[Review] Utter 2013

27 Aug 2013
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Photos by National Arts Council

I must say Utter has painted quite an exciting prelude to Singapore Writers Festival (SWF) 2013.

4 short films were specially crafted for Utter, a pre-festival event of SWF. Prominent local filmmakers, the likes of Kat Goh, Royston Tan, Lillian Wang, Ric Aw and Pok Yue Weng, did not stop at merely translating the works of several local writers, but have audaciously adopted only very precise and pivotal elements from the selected texts, and successfully adapted the mood of the literature. They have painted a mirage, sublimed from the 30 over local texts presented to them for film adaptation.

Almost all the short films exploited the use of juxtaposition, drawing the attention of the audience to the discrepancy between a stereotypical mindset and the filmmakers’ perspectives. This further amplifies the current issues we are facing as a nation, and perhaps sheds light on why we are facing such problems in our society in the first place.

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That Afternoon We Went to See The Pandas, adapted from a micro-fiction (微型小说) written by Liang Wern Fook, began with a scene of a very typical (almost stereotypical) 3-room flat: Round wooden table (the kind you’d find in your grandma’s house), Channel 8 news showing on a box television, the main actress spreading kaya on white bread. It would come as a small surprise, later, when it dawns on you that she isn’t local. The film goes on to explore the emotional dilemma from her perspective, not unfamiliar to many new immigrants from China in Singapore, of where and whether she wants to belong. The directors picked out, from the text, the parallel paradigm between the helplessness of our guest pandas and the adaptability of this couple, both hailing from the same country.

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2Mothers, on the other hand, strikes closer to home. Directed by Royston Tan, well known for the impactful punches he draws with a realist’s approach to film. Prior to Utter, I instinctively set a very high expectation for his short film. Those who got used to the loud and colourful ambience recently exploited by Royston, would be in for a pleasant surprise. 2Mothers was inspired by 2 Mothers In a HDB Playground by Arthur Yap and Two Mothers Over a Wall in Queen Astrid Park by Foo Chen Loong. Both poems were written more than 20 years ago! And the latter was actually written in reply to the former at the end of the decade. The 2 poems were void of an obvious setting, except for a hint in their titles, and I felt that is right down in Royston’s alley. I wouldn’t give the game away, but the repetitive motif he picked to frame his film with was quintessentially Singapore. He took the literature to new heights with his unique take on monologue as a form of storytelling, albeit still retaining a relatively colourful set. The monologue was further accentuated through the lens of his camera in one, single, continuous shot.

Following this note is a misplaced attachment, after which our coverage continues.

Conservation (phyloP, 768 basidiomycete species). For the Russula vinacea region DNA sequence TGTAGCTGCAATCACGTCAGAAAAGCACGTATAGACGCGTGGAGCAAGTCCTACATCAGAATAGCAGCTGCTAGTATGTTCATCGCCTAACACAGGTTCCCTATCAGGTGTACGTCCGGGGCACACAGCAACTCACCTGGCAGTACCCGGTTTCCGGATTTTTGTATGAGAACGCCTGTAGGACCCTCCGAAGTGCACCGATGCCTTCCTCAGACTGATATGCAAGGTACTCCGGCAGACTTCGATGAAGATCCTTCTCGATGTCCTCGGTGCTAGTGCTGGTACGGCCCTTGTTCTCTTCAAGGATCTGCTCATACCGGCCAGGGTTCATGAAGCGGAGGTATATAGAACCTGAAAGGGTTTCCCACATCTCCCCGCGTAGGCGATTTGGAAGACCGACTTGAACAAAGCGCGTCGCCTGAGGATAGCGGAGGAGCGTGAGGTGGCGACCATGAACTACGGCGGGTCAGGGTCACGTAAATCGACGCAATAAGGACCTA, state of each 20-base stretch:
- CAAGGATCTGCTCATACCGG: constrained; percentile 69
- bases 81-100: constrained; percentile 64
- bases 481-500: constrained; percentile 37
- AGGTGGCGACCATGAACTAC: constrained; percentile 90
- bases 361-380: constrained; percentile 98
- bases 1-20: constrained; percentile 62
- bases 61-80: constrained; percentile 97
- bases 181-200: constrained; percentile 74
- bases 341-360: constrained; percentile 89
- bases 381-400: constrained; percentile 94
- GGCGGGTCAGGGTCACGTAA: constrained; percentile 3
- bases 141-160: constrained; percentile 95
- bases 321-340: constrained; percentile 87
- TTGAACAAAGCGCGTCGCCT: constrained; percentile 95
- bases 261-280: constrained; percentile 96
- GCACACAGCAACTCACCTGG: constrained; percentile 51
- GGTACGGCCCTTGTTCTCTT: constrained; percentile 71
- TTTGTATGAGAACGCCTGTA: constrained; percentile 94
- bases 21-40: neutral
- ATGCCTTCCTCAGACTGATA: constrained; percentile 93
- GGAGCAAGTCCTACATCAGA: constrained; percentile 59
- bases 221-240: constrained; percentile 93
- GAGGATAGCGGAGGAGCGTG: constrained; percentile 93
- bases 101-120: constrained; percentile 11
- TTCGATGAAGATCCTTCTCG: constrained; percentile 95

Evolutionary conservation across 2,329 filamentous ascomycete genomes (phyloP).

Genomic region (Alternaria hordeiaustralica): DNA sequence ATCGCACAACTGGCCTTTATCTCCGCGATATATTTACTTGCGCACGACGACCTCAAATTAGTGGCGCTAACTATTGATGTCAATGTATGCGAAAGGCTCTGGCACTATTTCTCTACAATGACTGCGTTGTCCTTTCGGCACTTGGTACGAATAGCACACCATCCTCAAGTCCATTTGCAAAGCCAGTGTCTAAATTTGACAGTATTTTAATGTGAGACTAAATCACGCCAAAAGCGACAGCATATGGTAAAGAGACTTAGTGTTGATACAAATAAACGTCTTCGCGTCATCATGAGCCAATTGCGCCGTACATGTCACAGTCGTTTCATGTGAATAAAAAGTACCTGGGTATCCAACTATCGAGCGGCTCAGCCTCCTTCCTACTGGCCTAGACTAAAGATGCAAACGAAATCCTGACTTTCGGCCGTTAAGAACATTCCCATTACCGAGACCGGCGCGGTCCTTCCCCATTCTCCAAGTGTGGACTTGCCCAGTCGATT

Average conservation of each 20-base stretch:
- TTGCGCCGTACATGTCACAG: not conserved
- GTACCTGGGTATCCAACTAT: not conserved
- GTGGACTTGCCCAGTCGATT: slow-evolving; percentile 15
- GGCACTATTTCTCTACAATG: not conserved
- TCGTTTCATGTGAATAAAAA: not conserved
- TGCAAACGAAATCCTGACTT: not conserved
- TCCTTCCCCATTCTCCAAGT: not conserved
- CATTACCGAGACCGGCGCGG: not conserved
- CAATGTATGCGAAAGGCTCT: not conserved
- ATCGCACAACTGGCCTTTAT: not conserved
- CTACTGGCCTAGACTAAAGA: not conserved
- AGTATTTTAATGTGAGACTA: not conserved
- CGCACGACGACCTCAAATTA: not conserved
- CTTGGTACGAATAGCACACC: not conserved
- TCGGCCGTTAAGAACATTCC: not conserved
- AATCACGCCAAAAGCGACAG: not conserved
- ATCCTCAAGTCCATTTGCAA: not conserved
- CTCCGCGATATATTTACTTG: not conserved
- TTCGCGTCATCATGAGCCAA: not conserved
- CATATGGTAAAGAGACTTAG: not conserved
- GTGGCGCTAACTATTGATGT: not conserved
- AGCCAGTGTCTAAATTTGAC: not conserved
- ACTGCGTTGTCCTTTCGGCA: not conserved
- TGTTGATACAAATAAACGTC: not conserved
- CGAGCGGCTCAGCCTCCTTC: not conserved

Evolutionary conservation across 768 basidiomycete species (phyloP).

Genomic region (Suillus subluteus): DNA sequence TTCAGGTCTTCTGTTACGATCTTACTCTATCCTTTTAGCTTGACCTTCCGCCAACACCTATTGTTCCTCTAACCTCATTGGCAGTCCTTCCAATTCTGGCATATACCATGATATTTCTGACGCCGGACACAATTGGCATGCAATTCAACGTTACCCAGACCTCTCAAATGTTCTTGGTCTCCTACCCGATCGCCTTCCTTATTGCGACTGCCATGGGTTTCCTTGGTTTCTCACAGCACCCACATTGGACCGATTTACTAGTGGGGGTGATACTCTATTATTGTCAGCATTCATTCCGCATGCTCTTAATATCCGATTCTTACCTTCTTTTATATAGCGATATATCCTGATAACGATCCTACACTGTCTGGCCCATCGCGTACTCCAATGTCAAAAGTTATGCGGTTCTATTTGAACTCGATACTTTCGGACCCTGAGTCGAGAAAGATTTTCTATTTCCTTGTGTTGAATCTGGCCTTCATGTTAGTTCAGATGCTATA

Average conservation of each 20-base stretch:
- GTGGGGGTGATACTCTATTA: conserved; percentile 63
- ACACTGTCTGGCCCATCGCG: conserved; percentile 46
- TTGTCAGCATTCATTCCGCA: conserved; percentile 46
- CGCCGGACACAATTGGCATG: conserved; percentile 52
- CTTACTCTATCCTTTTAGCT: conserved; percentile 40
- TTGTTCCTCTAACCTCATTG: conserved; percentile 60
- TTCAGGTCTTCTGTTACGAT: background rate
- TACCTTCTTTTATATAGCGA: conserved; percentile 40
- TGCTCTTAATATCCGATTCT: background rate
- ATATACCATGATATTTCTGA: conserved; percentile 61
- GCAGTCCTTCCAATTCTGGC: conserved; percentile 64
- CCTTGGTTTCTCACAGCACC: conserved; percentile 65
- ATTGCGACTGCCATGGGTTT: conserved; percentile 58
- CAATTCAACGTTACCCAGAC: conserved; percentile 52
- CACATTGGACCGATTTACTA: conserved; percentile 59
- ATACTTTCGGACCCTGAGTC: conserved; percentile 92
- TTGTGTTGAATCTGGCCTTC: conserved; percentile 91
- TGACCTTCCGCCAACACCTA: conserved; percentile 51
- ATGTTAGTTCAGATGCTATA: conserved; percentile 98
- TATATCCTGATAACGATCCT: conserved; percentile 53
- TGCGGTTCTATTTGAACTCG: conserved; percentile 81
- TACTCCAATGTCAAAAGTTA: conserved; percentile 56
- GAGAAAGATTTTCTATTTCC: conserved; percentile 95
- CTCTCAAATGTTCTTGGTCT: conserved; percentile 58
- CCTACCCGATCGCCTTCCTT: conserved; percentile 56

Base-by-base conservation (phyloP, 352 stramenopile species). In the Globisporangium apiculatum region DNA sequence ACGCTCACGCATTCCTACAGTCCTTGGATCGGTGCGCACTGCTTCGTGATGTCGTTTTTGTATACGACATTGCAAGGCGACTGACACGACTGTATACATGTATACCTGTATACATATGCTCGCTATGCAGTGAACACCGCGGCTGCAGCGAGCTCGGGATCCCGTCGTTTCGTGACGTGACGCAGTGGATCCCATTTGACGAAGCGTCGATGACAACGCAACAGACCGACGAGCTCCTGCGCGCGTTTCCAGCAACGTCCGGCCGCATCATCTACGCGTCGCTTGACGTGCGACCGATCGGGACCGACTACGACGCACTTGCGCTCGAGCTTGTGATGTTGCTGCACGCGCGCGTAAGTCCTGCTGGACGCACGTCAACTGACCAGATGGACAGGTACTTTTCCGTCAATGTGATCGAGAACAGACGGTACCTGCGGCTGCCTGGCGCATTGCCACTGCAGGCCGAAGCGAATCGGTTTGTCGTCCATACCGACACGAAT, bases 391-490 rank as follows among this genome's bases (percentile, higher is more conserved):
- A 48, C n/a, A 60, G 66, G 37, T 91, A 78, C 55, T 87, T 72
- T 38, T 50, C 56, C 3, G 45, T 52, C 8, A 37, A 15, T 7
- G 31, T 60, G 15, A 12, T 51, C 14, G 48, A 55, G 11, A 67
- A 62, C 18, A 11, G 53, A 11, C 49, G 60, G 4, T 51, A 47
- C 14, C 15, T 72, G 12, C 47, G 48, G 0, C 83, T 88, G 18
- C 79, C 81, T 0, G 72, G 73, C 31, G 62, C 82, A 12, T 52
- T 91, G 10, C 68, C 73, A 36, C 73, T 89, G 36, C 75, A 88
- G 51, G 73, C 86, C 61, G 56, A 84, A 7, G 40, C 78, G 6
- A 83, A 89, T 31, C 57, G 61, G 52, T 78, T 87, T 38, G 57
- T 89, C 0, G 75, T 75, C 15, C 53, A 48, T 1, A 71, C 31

It is amazing how so little can speak volumes about the current societal issues of Singapore and how a literature text from 20 years ago remains current, and so close to heart, today.

Allow me to quote from the interview we did with Michael Cunningham last year at SWF: “In short, it seems to me that writers in Singapore are, among their other functions, writing about what it’s like to be in Singapore. No one else can be expected to accomplish that.” Apply that to all artists.

It was a good move to expose our own filmmakers to a wealth of our local literature. Who else could be a better candidate in adapting our own memories of the nation, of the people of our nation?

I believe the team behind SWF has hit a home run in executing their vision to “strive to reach new audiences while surprising those who are familiar with and enjoy Singapore literature.” I, for one, had a fulfilling evening at the preview.

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Utter – a pre-festival event of the Singapore Writers Festival, was screened on 24 & 25 Aug at Objectifs – Centre for Photography & Film. A rerun will take place on 14 & 15 Sep at The Arts House.

Details can be found here: